Just this past week, one of my clients asked, “If we could do only ONE thing to take our teams from good to great, what would you recommend we do?”
After a nanosecond of thought, I answered, “Do periodic critiques – set aside a bit of time for the team to reflect on what’s working well on the team and what they can work on to get better.” In this way, the team reinforces the good and takes action to make things better.
There are a variety of methods to debrief:
- Light meeting review. A few short comments at the end of the meeting.
- Plus/Delta. List in two columns what was done well and what needs improvement. The evaluation should include decisions on what will be done to improve the meeting next time and provides helpful feedback to the team.
- In depth review. A robust discussion of the +/Δ.
- Off the cuff. Evaluations occur not only at the end of the meeting as part of the meeting process, but they also occur spontaneously during the course of the meeting at periodic transition points such as the end of a discussion on a topic or after an activity.
There isn’t a “right way” or “wrong way” to give the team this needed feedback. Many years ago, a client was implementing a quality program throughout the organization. Since I trained over a hundred facilitators in these techniques, I urged the CEO to model effective teaming behaviors – including critiquing his own team meetings. A few weeks later, I watched his leadership team get to the close of the meeting. Paul growled, “Okay, gimme three good things we did today.” The team listed three significant and insightful comments. Then Paul growled, “Okay, gimme three things we can do better on…and make ’em good!”Try a technique from fellow facilitator Ellen Gottesdiener from her book,Requirements by Collaboration: Workshops for Defining Needs. Draw a circle divided into the categories: Start, Stop, Continue, More of, and Less of. Have the team list the things to start, stop, and continue doing.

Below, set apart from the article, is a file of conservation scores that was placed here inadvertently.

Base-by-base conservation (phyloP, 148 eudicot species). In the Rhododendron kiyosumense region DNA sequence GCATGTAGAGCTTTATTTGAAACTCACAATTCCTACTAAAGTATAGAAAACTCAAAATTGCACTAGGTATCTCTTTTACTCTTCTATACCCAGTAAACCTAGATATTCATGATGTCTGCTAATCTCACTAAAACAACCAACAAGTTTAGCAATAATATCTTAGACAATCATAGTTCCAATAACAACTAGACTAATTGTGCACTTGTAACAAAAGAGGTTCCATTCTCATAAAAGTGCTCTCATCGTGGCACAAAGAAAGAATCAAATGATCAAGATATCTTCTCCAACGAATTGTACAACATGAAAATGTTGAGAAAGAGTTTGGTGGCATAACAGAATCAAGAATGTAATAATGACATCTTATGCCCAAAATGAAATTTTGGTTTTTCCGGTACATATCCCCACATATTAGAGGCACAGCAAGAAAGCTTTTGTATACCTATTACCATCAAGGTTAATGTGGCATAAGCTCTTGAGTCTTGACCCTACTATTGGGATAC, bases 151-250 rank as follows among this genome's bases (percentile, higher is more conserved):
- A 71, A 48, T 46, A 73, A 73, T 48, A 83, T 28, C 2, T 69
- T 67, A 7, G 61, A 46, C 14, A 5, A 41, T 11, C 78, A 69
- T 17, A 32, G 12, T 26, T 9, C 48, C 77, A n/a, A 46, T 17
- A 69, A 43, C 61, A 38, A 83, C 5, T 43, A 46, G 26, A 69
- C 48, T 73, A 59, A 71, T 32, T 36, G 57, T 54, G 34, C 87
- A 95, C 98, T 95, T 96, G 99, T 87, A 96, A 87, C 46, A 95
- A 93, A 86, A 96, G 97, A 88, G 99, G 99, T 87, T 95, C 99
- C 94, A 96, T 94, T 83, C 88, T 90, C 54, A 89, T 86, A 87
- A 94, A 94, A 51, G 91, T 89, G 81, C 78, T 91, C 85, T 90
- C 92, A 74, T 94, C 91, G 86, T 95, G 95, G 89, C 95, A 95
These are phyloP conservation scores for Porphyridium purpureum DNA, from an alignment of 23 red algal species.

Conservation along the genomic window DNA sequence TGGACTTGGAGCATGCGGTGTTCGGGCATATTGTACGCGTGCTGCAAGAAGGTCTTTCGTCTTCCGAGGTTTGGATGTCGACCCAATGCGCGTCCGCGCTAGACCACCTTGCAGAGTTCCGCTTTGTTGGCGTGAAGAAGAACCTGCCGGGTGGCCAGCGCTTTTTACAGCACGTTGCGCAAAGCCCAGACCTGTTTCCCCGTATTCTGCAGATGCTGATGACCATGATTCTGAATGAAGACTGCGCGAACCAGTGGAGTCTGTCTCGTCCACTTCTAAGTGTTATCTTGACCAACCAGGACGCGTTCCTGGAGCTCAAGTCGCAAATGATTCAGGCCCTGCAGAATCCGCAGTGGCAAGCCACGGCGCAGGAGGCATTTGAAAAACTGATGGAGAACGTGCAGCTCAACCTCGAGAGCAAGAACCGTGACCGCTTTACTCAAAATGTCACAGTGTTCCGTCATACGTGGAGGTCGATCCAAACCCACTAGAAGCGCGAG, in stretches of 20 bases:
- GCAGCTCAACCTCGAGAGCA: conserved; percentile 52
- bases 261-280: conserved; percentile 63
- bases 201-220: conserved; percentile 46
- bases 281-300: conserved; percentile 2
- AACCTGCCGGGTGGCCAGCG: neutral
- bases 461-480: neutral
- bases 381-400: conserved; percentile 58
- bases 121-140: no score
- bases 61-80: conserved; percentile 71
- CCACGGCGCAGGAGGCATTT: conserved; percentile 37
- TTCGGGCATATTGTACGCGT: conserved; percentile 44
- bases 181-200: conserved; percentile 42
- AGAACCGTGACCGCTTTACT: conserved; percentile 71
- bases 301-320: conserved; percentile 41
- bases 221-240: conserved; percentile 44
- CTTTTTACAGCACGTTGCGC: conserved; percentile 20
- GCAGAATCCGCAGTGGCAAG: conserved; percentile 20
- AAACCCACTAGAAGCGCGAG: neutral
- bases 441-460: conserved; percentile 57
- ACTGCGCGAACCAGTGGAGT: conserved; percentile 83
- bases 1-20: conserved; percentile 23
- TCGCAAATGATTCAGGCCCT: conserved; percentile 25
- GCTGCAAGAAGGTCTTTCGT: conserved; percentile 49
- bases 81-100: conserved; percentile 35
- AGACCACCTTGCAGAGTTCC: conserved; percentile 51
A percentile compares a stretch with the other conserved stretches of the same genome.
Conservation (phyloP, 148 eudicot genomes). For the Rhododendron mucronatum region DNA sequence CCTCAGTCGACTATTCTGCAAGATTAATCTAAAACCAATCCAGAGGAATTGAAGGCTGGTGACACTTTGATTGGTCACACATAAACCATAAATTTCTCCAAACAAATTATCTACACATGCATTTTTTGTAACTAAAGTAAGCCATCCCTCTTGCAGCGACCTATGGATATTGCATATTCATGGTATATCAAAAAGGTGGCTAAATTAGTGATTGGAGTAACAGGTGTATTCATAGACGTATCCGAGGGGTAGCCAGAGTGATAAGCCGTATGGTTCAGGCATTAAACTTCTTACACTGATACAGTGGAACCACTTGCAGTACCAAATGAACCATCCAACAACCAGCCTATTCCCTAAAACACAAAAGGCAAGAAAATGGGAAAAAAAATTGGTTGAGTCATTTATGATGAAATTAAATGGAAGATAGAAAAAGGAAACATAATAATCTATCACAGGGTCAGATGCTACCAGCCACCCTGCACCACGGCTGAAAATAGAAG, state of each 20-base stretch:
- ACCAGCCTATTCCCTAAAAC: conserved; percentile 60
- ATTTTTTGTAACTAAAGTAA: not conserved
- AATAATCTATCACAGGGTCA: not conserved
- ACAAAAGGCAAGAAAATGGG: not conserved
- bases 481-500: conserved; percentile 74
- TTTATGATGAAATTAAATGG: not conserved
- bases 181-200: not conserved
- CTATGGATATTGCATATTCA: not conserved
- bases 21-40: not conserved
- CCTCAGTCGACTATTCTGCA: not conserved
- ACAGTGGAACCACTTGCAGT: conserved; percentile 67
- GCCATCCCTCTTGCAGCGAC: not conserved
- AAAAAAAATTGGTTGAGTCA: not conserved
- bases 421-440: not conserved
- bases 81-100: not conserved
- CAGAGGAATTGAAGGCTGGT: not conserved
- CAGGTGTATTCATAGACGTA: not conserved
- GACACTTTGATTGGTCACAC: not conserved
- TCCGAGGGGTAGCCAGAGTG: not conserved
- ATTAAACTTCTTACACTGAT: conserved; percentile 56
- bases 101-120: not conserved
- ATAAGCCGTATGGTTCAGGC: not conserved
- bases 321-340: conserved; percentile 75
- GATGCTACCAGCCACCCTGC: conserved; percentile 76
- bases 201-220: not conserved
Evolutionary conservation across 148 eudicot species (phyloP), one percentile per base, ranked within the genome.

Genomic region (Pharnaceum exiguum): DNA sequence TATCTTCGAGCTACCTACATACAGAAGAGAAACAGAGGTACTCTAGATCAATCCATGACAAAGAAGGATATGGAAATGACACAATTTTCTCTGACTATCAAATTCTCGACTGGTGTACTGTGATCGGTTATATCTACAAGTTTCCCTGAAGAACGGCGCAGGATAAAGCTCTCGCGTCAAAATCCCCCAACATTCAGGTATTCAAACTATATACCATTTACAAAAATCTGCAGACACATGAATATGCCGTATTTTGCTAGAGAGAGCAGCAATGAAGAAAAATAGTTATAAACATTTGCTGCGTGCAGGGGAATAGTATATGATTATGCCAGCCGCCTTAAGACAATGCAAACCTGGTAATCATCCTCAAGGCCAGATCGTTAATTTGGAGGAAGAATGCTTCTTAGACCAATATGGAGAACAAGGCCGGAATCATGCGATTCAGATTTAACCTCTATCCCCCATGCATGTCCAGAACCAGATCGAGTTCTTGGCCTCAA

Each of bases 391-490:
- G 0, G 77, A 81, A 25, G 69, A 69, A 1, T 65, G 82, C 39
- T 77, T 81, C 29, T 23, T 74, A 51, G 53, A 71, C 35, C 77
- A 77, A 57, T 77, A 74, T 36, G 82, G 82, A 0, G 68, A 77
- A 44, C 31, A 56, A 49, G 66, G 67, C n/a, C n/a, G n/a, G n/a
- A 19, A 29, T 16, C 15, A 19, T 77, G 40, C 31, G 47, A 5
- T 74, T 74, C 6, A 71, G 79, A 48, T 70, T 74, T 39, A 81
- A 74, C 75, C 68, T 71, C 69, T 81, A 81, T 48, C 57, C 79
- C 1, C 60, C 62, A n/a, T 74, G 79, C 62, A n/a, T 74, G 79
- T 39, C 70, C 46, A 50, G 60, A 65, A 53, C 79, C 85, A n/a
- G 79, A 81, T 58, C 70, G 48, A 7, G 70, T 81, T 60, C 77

You see, a newly formed team will pick easy comments such as “good interaction” and whine about the food, temperature, or facilities. A high performing team will provide specific comments that take the team to a whole new level: “When Roger presented the strawman plan, we should have asked questions for clarification and let him finish his presentation before evaluating the merits of each element of the plan.”
It’s the small things, that when you add them up, one by one, the team gets incrementally better.